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This chapter is from the book

The Purchasing Process

Purchasing is a highly complex organizational process with objectives that reach far beyond the traditional belief that purchasing’s primary role is to obtain goods and services in response to internal needs. The overall goals of purchasing can be categorized in five major sections: supply continuity, manage the sourcing process efficiently and effectively, develop supply base management, develop aligned goals with internal stakeholders, and develop integrated purchasing strategies that support organizational goals and objectives.28

Development of a strategic sourcing plan is driven by the recognition that tactical sourcing will not succeed in yielding a supply base that results in the benefits of collaborative relationships and strategic alliances. The basic steps in the strategic sourcing process follows:

  1. Discover potential suppliers.
  2. Evaluate potential suppliers.
  3. Select suppliers.
  4. Develop suppliers.
  5. Manager supplier relationships.

Discovering Potential Suppliers

The ability to discover qualified and competent suppliers has increased exponentially with the introduction of the Internet. However, purchasers should not ignore other sources of information that are available to ensure that the supplier pool consists of the most appropriate suppliers whether domestic, nearshore, or offshore. Following is a list of resources to use in establishing a robust list of potential suppliers:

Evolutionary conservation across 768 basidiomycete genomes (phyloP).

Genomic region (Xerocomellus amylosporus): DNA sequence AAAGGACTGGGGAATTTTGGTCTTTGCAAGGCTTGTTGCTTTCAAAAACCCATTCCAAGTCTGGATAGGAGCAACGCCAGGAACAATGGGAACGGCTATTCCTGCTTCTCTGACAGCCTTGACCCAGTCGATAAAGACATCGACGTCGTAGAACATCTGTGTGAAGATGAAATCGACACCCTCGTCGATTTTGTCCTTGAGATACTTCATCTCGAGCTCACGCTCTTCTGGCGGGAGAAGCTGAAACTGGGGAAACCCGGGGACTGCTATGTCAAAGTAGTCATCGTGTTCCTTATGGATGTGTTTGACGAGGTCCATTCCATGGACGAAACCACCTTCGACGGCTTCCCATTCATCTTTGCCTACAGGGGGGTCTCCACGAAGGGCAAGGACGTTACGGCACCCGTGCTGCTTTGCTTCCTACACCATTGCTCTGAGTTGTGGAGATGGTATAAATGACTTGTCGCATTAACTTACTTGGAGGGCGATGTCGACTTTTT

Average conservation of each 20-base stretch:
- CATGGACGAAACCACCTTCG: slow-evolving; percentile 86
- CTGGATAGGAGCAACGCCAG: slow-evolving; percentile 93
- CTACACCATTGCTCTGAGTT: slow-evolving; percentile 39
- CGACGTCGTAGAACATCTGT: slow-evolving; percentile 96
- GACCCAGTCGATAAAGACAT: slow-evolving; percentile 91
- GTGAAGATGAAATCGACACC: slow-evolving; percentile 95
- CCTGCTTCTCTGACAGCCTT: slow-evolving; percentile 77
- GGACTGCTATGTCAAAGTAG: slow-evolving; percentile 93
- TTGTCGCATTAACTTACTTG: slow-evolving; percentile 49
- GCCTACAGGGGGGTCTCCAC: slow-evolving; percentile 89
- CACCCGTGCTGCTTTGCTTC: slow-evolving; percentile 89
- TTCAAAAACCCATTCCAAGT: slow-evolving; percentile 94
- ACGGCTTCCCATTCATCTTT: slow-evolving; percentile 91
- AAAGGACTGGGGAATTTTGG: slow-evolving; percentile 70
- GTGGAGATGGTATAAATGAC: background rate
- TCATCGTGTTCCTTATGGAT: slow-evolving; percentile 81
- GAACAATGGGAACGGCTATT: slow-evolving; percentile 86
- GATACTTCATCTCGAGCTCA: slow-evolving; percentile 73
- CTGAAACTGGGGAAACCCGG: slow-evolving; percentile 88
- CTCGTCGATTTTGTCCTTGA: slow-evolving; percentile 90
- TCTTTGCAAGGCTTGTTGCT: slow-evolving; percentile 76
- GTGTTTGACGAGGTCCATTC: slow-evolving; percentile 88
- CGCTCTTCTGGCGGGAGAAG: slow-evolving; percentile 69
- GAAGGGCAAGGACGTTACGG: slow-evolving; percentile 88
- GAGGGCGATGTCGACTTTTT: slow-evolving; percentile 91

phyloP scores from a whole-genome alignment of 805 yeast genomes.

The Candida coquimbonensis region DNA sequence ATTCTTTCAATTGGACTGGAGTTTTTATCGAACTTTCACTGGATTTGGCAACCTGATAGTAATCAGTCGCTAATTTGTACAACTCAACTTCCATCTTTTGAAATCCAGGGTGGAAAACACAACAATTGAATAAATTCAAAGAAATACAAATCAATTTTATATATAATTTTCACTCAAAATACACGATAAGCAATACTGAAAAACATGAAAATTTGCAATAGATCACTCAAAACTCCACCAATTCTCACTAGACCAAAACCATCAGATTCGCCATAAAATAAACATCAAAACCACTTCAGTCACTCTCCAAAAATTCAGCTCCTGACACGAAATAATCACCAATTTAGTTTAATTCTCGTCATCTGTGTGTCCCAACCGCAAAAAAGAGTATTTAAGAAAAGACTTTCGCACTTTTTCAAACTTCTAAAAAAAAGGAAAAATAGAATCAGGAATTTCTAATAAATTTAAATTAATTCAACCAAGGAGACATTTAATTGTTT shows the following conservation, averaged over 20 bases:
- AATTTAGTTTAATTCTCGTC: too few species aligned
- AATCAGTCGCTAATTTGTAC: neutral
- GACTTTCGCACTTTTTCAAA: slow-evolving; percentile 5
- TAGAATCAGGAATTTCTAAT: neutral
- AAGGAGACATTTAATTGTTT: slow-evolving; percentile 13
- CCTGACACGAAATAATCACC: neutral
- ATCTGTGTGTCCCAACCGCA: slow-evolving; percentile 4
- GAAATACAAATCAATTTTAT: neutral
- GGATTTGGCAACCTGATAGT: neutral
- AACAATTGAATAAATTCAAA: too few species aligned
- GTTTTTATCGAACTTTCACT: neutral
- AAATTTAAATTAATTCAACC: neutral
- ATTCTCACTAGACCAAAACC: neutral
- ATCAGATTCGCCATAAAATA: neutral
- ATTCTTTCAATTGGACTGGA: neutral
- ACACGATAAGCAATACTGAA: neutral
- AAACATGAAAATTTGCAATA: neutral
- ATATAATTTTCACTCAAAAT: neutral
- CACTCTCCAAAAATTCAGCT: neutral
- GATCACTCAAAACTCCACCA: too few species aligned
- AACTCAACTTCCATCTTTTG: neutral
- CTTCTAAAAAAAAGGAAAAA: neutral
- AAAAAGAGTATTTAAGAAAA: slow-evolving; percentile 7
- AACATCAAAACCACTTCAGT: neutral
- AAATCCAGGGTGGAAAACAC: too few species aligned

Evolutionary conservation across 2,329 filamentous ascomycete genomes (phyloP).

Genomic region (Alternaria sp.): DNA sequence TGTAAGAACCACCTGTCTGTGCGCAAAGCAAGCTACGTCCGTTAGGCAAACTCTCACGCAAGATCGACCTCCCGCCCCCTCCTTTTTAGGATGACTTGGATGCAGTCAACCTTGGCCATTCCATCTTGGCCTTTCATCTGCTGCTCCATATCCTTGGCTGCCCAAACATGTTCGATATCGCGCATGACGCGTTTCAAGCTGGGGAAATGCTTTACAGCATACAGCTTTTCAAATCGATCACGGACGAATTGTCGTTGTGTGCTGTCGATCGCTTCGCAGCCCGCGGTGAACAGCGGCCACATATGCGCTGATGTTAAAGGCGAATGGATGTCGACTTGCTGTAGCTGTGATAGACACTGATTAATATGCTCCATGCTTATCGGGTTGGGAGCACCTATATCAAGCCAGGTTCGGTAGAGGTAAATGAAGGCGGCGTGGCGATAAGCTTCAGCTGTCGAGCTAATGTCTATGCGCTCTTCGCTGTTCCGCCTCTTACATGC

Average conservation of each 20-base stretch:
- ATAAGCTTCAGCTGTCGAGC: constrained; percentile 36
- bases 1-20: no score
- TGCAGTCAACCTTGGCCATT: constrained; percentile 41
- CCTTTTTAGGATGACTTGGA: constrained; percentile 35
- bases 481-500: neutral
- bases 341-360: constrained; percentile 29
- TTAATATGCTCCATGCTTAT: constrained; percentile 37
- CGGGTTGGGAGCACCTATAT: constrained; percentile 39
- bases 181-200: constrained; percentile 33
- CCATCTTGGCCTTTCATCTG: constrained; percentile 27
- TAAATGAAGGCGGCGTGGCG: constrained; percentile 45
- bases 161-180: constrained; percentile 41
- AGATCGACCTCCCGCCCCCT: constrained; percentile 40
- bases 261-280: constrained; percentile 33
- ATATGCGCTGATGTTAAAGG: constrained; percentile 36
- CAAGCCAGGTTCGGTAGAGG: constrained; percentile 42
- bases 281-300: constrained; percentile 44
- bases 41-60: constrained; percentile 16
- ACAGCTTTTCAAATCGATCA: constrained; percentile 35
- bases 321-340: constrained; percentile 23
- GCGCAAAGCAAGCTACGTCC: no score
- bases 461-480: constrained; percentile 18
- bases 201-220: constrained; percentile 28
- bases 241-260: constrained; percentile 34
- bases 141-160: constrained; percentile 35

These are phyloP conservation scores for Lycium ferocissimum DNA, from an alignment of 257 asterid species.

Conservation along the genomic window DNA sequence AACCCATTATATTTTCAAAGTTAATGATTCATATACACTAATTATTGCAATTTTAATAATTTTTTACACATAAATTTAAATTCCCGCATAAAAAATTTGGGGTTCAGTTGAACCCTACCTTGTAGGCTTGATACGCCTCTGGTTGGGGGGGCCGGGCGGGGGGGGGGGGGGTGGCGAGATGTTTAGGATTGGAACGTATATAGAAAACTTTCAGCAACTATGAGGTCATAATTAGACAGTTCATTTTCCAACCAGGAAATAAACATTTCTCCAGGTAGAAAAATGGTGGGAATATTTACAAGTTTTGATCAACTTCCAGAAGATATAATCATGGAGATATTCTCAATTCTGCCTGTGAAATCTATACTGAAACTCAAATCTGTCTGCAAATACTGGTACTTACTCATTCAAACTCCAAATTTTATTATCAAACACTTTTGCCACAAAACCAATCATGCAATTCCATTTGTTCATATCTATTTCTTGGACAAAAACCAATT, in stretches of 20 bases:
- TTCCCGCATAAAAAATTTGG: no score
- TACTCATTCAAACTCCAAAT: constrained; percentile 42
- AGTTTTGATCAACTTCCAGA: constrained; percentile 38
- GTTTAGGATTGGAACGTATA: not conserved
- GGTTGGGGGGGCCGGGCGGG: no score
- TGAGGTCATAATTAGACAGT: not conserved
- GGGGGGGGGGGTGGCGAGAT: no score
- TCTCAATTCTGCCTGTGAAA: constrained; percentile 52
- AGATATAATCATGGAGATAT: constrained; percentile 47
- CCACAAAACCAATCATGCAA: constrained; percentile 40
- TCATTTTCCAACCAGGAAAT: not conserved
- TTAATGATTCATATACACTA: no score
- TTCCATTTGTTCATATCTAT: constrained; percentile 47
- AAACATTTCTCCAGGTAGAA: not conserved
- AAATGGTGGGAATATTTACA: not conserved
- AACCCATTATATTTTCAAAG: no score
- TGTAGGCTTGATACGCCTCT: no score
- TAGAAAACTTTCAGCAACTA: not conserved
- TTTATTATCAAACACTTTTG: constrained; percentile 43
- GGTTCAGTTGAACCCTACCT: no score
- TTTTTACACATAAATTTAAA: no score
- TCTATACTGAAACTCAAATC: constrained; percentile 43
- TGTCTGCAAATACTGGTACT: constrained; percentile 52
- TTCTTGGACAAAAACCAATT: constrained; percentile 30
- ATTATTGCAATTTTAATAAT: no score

• Supplier websites
  • Supplier information files
  • Supplier catalogs
  • Trade registers and directories
  • Trade journals
  • Phone directories
  • Mail advertisements
  • Sales personnel
  • Trade shows
  • Company personnel
  • Other supply management departments
  • Professional organizations

Other strategic issues to consider in determining the list of potential suppliers include

  • Company policy on single versus multiple sourcing
  • Company policy on buyer’s share of supplier’s capacity
  • Company policy on buying from minority- and women-owned business enterprises
  • Company policy on environmental, health, and safety (EHS)-qualified or certified suppliers

Evaluating Potential Suppliers

After developing a comprehensive list of potential suppliers, the supply manager’s next step is to evaluate each supplier individually. The type of evaluation varies with the nature, criticality, complexity, and dollar value of the purchase to be made. In 1983, Peter Kraljic developed a matrix that helped to describe the type of relationship with the supplier according to the criteria mentioned previously.29 Figure 1-5 is an adaptation of this matrix.